After much fretting over prices, we can now wrap up our 3D card coverage, at least for now, as we post reviews of the
Prices became a concern for us in this roundup, as our target was initially $300 and less. The GTX 260 fits the bill, but the 2GB Radeon HD 4850 X2 we received from AMD didn't at first, hovering around $340. We thought about aiming lower, but the distance between $250 anddidn't feel wide enough.
We asked for the 1GB version of the 4850 X2, but by the time we received it it seemed to have disappeared from retail availability. Fortuitously, as the 1GB version disappeared, the price on the 2GB model also came down to $299 at Amazon, and for a day at NewEgg, where it's currently about $319.
For Nvidia's part, the GeForce GTX 260 Core 216 started at $299 when we first acquired the product, and then dropped to about $260 by the time we finished, about a month and a half later (holidays, CES, etc.). We also saw that the GeForce GTX 280 started to hover around $320 or so. Thus, our spread here of $260 to $320, between three different cards.
You'll notice we don't include the $240 1GB Radeon HD 4870, nor do we have scores for the $375 Geforce GTX 285. We wanted to stick to the middle ground between the $150 low end and the. Deviate too far and the lines between categories get blurry.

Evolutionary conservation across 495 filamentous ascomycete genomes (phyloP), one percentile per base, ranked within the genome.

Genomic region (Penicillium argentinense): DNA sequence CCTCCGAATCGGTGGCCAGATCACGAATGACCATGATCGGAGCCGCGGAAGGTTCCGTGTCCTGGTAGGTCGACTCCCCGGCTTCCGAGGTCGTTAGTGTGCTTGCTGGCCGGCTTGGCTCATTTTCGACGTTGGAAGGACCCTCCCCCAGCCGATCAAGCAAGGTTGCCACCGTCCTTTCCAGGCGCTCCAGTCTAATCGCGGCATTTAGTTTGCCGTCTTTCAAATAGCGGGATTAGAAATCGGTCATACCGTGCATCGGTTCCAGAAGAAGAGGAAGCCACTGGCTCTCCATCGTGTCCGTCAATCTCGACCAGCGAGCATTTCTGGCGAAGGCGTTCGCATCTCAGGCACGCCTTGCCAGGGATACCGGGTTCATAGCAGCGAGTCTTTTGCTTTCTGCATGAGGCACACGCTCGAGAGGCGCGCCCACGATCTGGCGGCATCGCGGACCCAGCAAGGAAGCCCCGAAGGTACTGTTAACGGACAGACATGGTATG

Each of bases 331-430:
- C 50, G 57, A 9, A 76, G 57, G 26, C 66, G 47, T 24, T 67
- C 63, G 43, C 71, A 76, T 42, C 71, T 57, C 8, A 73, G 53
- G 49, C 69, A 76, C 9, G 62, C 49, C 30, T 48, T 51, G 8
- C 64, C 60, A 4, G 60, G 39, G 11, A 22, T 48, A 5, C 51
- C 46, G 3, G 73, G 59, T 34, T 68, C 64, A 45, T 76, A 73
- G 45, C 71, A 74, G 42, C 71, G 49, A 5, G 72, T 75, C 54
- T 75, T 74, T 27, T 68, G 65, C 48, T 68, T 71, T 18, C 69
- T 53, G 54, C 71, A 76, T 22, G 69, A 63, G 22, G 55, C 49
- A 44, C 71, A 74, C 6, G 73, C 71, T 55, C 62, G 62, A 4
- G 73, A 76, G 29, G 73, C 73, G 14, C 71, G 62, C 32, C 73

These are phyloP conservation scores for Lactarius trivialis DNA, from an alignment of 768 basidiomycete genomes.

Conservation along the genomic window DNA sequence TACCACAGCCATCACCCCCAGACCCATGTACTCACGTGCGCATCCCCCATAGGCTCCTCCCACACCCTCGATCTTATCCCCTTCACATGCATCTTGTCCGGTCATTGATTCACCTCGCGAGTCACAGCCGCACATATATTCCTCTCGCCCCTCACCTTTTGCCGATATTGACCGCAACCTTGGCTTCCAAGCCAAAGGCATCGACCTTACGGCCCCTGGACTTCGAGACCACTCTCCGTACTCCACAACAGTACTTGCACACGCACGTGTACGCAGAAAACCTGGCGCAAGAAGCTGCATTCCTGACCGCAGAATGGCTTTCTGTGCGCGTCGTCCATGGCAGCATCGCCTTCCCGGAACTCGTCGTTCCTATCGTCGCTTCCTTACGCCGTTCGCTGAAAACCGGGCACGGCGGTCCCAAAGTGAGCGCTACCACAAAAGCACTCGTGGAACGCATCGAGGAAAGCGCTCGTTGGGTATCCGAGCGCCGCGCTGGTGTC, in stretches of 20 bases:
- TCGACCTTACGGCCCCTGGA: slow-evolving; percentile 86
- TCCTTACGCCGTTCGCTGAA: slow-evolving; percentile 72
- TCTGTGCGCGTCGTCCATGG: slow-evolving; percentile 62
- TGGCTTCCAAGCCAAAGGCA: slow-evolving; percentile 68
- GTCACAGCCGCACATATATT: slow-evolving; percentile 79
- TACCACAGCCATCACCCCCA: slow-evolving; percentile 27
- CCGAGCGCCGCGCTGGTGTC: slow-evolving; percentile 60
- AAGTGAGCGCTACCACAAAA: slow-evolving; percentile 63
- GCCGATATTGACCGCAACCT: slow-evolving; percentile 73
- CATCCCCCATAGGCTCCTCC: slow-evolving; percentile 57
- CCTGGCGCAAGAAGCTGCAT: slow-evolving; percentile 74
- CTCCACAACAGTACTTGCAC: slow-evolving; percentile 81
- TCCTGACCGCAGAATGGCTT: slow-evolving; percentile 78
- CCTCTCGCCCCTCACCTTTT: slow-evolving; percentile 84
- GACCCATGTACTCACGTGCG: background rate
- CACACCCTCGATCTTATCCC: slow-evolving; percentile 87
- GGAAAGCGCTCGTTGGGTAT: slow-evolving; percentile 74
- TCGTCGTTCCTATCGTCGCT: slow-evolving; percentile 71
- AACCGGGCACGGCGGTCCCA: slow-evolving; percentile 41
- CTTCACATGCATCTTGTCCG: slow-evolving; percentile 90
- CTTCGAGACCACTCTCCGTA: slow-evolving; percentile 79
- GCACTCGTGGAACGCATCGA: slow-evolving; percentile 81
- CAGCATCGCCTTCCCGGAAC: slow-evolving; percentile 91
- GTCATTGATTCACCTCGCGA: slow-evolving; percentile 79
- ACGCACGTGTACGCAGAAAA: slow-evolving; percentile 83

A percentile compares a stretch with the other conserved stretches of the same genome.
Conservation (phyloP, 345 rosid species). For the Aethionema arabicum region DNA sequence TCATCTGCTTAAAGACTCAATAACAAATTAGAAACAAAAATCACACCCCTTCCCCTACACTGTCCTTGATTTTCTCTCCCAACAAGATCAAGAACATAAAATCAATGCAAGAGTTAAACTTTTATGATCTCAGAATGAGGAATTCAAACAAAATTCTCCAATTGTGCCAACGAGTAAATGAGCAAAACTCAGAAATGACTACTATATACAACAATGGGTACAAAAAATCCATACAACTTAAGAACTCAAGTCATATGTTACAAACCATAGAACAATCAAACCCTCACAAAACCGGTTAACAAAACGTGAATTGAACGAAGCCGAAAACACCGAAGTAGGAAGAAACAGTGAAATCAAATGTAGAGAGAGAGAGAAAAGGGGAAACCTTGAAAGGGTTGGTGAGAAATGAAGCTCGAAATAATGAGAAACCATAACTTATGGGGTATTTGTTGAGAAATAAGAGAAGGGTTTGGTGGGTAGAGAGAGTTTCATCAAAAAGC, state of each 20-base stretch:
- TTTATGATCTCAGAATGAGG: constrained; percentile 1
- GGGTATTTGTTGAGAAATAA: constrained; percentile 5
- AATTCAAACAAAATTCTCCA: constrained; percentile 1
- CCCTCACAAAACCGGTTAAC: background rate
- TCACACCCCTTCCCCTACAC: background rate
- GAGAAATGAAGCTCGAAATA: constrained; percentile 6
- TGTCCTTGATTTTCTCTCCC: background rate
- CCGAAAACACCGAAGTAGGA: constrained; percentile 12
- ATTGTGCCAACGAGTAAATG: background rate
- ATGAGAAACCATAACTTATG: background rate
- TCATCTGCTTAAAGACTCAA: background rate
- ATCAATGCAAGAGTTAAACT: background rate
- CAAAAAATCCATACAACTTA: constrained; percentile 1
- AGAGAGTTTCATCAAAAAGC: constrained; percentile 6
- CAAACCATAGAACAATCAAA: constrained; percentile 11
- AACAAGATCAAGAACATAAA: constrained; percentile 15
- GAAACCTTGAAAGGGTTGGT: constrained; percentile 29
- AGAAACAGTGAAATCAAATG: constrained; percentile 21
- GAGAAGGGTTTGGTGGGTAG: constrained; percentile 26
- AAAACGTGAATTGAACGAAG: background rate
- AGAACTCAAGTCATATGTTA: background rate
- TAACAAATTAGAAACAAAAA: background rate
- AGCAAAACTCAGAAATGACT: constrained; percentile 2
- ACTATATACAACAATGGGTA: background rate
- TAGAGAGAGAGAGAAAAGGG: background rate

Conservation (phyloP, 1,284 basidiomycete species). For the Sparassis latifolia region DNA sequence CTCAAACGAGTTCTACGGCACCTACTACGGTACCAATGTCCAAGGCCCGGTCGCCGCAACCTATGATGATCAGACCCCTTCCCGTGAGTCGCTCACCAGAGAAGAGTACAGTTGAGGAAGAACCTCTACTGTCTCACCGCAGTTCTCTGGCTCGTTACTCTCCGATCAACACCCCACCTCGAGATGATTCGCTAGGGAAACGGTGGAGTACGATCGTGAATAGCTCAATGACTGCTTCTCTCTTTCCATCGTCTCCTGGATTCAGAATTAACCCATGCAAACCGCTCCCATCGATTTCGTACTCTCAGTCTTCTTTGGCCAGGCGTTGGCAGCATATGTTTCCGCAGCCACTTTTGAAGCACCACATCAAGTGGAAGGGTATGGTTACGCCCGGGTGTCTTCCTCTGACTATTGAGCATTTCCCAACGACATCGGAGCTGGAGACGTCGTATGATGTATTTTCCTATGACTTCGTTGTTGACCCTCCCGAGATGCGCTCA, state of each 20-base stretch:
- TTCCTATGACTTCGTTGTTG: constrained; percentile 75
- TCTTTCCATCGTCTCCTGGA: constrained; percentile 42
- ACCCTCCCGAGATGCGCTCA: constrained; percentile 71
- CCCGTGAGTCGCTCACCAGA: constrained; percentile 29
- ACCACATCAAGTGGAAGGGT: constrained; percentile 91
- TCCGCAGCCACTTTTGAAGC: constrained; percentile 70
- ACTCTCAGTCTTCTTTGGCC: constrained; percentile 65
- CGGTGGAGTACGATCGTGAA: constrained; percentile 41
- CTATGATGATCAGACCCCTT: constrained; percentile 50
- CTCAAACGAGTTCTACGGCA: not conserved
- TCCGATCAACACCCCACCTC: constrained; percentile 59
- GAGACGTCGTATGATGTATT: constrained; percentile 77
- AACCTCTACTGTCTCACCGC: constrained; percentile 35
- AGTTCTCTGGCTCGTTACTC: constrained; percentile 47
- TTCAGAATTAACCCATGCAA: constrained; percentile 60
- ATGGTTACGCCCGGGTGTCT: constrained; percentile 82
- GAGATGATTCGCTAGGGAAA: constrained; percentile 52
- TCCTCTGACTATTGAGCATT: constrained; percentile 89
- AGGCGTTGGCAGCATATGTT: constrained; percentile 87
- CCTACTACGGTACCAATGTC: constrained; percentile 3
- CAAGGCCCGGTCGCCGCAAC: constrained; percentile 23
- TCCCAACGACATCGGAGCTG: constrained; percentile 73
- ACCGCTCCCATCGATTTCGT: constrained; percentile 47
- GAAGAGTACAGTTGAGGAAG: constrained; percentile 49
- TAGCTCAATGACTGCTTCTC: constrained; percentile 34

It's frustrating for review purposes, but it's also extremely confusing when you go to make a purchase. Until you hit the very high end, someone can always suggest that you spend just a little bit more for the next card up. We tried to pick the sweet spots around certain price points. If AMD and Nvidia's incessant thin slicing of the market falls victim to our decisiveness, so be it.
So. Our review of the Sapphire Radeon HD 4850 X2 is
Of the three, the Radeon card gets the nod, not least for its performance, but also because it's the only card with four DVI ports, enabling the pictures in our slide show below. The GTX 260 Core 216 also has some promise, as it was the most power efficient of the bunch. Enjoy.